Not from whiskey river:

Like a shower of stars the worlds whirl, borne along by the winds of heaven, and are carried down through immensity; suns, earths, satellites, comets, shooting stars, humanities, cradles, graves, atoms of the infinite, seconds of eternity, perpetually transform beings and things; all move on, all wing their flight under the breath divine.

(Camille Flammarion [source])


Relativity and inflation theory, said Dr. [Anthony] Aguirre [a cosmologist at UCSC], “allow us to conceptualize things that would have seemed impossible before.” Time can be twisted, he said, “so from one point of view the universe is a finite thing that is growing into something infinite if you wait forever, but from another point of view it’s always infinite.”

Or maybe the universe is like Jorge Luis Borges’s fastidiously imagined Library of Babel, composed of interminable numbers of hexagonal galleries with polished surfaces that “feign and promise infinity.”

Or like the multiverse as envisioned in Tibetan Buddhism, “a vast system of 10^59 universes, that together are called a Buddha Field,” said Jonathan C. Gold, who studies Buddhist philosophy at Princeton.

The finite is nested within the infinite, and somewhere across the glittering, howling universal sample space of Buddha Field or Babel, your doppelgänger is hard at the keyboard, playing a Bach toccata.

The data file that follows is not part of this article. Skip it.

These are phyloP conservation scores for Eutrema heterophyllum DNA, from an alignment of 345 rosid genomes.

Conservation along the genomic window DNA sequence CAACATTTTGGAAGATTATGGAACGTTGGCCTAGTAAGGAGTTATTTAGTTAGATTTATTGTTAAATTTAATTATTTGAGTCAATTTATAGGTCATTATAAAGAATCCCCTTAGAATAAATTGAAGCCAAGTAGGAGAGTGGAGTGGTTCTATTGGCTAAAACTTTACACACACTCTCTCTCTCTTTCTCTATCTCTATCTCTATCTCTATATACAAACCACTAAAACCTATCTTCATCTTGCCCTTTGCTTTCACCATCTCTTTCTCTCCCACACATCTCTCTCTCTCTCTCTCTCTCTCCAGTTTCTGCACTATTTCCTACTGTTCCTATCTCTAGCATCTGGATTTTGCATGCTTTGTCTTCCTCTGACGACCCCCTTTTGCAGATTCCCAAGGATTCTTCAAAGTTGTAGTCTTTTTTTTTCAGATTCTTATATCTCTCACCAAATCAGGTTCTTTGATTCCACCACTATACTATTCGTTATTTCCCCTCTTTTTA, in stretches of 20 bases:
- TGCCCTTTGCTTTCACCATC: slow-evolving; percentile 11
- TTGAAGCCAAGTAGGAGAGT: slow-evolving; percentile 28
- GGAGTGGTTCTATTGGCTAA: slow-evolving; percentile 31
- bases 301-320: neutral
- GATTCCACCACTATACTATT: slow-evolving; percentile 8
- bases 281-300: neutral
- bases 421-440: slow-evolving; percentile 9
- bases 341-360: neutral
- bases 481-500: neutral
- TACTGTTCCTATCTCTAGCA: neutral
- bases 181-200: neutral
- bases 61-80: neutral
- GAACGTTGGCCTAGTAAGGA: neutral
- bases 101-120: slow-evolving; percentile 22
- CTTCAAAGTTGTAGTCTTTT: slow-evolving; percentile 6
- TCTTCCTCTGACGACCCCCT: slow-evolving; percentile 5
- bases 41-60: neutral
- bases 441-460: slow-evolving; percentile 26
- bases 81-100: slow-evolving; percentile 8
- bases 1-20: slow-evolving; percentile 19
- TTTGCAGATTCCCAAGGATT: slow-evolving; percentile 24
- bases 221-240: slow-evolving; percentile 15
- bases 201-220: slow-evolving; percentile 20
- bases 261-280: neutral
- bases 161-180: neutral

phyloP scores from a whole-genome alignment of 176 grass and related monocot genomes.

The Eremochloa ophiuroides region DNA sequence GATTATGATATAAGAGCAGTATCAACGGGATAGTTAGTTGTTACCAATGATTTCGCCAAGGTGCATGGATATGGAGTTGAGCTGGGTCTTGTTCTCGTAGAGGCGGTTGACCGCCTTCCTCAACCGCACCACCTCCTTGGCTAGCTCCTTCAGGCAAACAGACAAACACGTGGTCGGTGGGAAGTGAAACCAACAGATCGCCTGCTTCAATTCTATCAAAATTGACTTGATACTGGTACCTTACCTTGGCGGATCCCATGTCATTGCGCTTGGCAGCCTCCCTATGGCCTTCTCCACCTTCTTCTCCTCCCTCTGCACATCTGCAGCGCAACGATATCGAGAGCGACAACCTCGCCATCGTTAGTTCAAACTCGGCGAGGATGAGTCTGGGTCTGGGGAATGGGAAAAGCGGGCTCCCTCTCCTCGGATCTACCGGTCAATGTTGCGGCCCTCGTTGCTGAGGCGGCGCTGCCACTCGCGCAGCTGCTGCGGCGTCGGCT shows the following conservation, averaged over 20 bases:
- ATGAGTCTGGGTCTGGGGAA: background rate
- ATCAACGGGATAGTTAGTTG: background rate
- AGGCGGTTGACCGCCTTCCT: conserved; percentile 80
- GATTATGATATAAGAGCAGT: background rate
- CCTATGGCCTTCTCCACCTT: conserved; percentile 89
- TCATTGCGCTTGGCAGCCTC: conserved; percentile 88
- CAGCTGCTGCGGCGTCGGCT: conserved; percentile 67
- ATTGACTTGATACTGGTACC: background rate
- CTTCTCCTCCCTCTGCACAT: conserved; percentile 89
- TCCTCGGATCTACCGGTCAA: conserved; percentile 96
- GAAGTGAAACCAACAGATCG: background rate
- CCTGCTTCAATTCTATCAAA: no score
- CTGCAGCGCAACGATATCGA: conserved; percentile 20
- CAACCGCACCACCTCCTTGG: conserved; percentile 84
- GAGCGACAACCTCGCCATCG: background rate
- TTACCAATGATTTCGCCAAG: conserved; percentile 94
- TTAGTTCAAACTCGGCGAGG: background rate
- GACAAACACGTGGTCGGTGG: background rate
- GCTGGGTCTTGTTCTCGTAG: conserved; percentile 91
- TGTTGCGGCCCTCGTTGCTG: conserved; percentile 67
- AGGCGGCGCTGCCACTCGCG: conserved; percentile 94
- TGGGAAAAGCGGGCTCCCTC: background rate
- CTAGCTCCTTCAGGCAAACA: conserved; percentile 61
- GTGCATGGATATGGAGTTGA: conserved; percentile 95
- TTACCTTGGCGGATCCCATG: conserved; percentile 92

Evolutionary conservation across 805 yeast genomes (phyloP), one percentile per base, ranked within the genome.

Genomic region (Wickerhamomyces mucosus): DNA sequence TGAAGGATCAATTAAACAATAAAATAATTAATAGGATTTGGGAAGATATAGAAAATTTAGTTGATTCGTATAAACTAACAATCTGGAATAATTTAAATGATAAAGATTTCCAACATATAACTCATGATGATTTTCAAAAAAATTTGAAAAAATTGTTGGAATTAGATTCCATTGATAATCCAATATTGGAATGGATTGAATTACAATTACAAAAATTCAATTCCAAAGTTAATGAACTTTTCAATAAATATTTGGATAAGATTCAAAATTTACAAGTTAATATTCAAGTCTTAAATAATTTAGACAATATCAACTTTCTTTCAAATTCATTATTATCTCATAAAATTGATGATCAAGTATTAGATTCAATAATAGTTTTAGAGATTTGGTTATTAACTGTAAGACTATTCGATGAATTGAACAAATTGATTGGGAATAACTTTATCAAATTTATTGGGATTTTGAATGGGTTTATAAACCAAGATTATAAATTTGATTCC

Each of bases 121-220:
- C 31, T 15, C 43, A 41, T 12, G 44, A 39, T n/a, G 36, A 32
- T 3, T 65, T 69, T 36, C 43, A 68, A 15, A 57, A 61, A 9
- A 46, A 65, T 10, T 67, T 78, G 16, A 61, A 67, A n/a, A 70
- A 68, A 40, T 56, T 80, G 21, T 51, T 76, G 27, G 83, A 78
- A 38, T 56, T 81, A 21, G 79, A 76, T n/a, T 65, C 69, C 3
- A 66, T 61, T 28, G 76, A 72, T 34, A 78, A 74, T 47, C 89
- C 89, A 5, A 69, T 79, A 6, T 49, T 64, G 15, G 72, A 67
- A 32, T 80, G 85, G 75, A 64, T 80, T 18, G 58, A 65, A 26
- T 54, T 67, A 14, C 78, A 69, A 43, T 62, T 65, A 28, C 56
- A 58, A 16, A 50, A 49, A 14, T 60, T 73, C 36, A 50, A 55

(Natalie Angier [source])



if everything happens that can’t be done
(and anything’s righter
than books
could plan)
the stupidest teacher will almost guess
(with a run
around we go yes)
there’s nothing as something as one

one hasn’t a why or because or although
(and buds know better
than books
don’t grow)
one’s anything old being everything new
(with a what
around we come who)
one’s everyanything so

so world is a leaf so a tree is a bough
(and birds sing sweeter
than books
tell how)
so here is away and so your is a my
(with a down
around again fly)
forever was never till now

now i love you and you love me
(and books are shuter
than books
can be)
and deep in the high that does nothing but fall
(with a shout
around we go all)
there’s somebody calling who’s we

we’re anything brighter than even the sun
(we’re everything greater
than books
might mean)
we’re everyanything more than believe
(with a spin
alive we’re alive)
we’re wonderful one times one

(E.E. Cummings [source])


You can’t remember everything — even the parts you make up.

(JES. Maxims for Nostalgists)


About the image (used under a Creative Commons license): Here’s what the photographer says on the Flickr page where I found it:

A panoramic view inside one of Kusama’s Infinity mirror rooms, this one is called Phalli’s Field.

It is a room, with giant mirrors on all four walls except the floor, which is filled almost entirely with hundreds of tiny white blob-shaped sculptures with red dots all over them.

For more about the mirrored room’s artist, Yayoi Kusama, you could of course do worse than to start with Wikipedia.